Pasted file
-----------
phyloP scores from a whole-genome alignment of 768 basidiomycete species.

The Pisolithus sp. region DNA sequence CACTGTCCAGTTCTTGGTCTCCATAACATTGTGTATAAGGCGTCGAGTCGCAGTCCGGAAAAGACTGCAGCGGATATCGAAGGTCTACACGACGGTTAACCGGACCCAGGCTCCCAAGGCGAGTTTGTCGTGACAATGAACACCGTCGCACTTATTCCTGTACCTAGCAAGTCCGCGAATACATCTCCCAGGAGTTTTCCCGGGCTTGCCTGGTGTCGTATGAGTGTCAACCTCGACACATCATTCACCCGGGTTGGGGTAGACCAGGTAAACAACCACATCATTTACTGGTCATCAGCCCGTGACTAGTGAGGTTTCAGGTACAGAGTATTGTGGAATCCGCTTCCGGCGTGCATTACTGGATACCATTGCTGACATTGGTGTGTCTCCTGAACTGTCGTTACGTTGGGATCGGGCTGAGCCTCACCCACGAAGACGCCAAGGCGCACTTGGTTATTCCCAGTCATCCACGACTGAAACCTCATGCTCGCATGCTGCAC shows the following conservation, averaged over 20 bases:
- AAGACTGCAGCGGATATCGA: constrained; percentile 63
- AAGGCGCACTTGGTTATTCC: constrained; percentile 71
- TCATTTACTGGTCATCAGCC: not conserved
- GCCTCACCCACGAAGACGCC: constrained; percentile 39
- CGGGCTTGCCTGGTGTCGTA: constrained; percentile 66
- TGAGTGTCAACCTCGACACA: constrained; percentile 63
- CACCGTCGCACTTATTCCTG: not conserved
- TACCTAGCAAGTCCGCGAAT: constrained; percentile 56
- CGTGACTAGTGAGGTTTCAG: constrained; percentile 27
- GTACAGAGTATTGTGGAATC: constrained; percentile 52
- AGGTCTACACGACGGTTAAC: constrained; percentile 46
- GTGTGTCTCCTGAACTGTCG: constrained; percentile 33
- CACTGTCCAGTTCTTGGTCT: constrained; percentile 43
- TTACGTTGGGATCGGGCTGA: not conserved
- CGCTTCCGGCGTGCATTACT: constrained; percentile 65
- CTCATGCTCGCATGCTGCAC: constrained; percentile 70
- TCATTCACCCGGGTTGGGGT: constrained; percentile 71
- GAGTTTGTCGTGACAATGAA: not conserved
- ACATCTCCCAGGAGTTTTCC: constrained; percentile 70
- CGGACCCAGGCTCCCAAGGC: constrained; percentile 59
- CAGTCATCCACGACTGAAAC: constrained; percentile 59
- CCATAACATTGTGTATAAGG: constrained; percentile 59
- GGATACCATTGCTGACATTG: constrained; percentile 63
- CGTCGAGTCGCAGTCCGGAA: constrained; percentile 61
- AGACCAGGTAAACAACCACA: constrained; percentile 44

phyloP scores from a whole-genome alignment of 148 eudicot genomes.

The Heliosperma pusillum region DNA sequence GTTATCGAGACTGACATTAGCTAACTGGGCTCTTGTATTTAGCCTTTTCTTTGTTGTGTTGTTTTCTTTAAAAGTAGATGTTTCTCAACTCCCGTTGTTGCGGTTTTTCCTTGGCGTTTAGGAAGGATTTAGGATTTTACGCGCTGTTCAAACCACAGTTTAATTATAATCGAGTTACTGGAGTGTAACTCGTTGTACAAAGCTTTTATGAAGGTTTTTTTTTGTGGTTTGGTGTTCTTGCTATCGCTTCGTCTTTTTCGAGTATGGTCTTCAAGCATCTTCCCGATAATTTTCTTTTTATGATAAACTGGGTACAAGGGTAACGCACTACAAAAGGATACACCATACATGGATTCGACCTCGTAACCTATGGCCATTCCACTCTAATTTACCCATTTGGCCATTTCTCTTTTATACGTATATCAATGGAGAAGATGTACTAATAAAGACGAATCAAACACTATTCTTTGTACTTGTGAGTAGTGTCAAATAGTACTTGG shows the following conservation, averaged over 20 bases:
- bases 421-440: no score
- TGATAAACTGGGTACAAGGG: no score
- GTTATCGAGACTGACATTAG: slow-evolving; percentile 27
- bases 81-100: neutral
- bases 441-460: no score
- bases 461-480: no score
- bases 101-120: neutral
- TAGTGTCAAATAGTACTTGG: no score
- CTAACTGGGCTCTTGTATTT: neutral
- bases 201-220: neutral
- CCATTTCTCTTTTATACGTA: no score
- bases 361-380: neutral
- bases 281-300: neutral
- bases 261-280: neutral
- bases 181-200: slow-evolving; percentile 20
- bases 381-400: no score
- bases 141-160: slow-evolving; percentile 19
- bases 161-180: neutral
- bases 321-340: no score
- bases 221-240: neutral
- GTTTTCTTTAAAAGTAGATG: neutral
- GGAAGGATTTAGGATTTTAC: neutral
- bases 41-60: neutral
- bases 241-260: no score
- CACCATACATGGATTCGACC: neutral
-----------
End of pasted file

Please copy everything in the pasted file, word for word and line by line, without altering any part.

phyloP scores from a whole-genome alignment of 768 basidiomycete species.

The Pisolithus sp. region DNA sequence CACTGTCCAGTTCTTGGTCTCCATAACATTGTGTATAAGGCGTCGAGTCGCAGTCCGGAAAAGACTGCAGCGGATATCGAAGGTCTACACGACGGTTAACCGGACCCAGGCTCCCAAGGCGAGTTTGTCGTGACAATGAACACCGTCGCACTTATTCCTGTACCTAGCAAGTCCGCGAATACATCTCCCAGGAGTTTTCCCGGGCTTGCCTGGTGTCGTATGAGTGTCAACCTCGACACATCATTCACCCGGGTTGGGGTAGACCAGGTAAACAACCACATCATTTACTGGTCATCAGCCCGTGACTAGTGAGGTTTCAGGTACAGAGTATTGTGGAATCCGCTTCCGGCGTGCATTACTGGATACCATTGCTGACATTGGTGTGTCTCCTGAACTGTCGTTACGTTGGGATCGGGCTGAGCCTCACCCACGAAGACGCCAAGGCGCACTTGGTTATTCCCAGTCATCCACGACTGAAACCTCATGCTCGCATGCTGCAC shows the following conservation, averaged over 20 bases:
- AAGACTGCAGCGGATATCGA: constrained; percentile 63
- AAGGCGCACTTGGTTATTCC: constrained; percentile 71
- TCATTTACTGGTCATCAGCC: not conserved
- GCCTCACCCACGAAGACGCC: constrained; percentile 39
- CGGGCTTGCCTGGTGTCGTA: constrained; percentile 66
- TGAGTGTCAACCTCGACACA: constrained; percentile 63
- CACCGTCGCACTTATTCCTG: not conserved
- TACCTAGCAAGTCCGCGAAT: constrained; percentile 56
- CGTGACTAGTGAGGTTTCAG: constrained; percentile 27
- GTACAGAGTATTGTGGAATC: constrained; percentile 52
- AGGTCTACACGACGGTTAAC: constrained; percentile 46
- GTGTGTCTCCTGAACTGTCG: constrained; percentile 33
- CACTGTCCAGTTCTTGGTCT: constrained; percentile 43
- TTACGTTGGGATCGGGCTGA: not conserved
- CGCTTCCGGCGTGCATTACT: constrained; percentile 65
- CTCATGCTCGCATGCTGCAC: constrained; percentile 70
- TCATTCACCCGGGTTGGGGT: constrained; percentile 71
- GAGTTTGTCGTGACAATGAA: not conserved
- ACATCTCCCAGGAGTTTTCC: constrained; percentile 70
- CGGACCCAGGCTCCCAAGGC: constrained; percentile 59
- CAGTCATCCACGACTGAAAC: constrained; percentile 59
- CCATAACATTGTGTATAAGG: constrained; percentile 59
- GGATACCATTGCTGACATTG: constrained; percentile 63
- CGTCGAGTCGCAGTCCGGAA: constrained; percentile 61
- AGACCAGGTAAACAACCACA: constrained; percentile 44

phyloP scores from a whole-genome alignment of 148 eudicot genomes.

The Heliosperma pusillum region DNA sequence GTTATCGAGACTGACATTAGCTAACTGGGCTCTTGTATTTAGCCTTTTCTTTGTTGTGTTGTTTTCTTTAAAAGTAGATGTTTCTCAACTCCCGTTGTTGCGGTTTTTCCTTGGCGTTTAGGAAGGATTTAGGATTTTACGCGCTGTTCAAACCACAGTTTAATTATAATCGAGTTACTGGAGTGTAACTCGTTGTACAAAGCTTTTATGAAGGTTTTTTTTTGTGGTTTGGTGTTCTTGCTATCGCTTCGTCTTTTTCGAGTATGGTCTTCAAGCATCTTCCCGATAATTTTCTTTTTATGATAAACTGGGTACAAGGGTAACGCACTACAAAAGGATACACCATACATGGATTCGACCTCGTAACCTATGGCCATTCCACTCTAATTTACCCATTTGGCCATTTCTCTTTTATACGTATATCAATGGAGAAGATGTACTAATAAAGACGAATCAAACACTATTCTTTGTACTTGTGAGTAGTGTCAAATAGTACTTGG shows the following conservation, averaged over 20 bases:
- bases 421-440: no score
- TGATAAACTGGGTACAAGGG: no score
- GTTATCGAGACTGACATTAG: slow-evolving; percentile 27
- bases 81-100: neutral
- bases 441-460: no score
- bases 461-480: no score
- bases 101-120: neutral
- TAGTGTCAAATAGTACTTGG: no score
- CTAACTGGGCTCTTGTATTT: neutral
- bases 201-220: neutral
- CCATTTCTCTTTTATACGTA: no score
- bases 361-380: neutral
- bases 281-300: neutral
- bases 261-280: neutral
- bases 181-200: slow-evolving; percentile 20
- bases 381-400: no score
- bases 141-160: slow-evolving; percentile 19
- bases 161-180: neutral
- bases 321-340: no score
- bases 221-240: neutral
- GTTTTCTTTAAAAGTAGATG: neutral
- GGAAGGATTTAGGATTTTAC: neutral
- bases 41-60: neutral
- bases 241-260: no score
- CACCATACATGGATTCGACC: neutral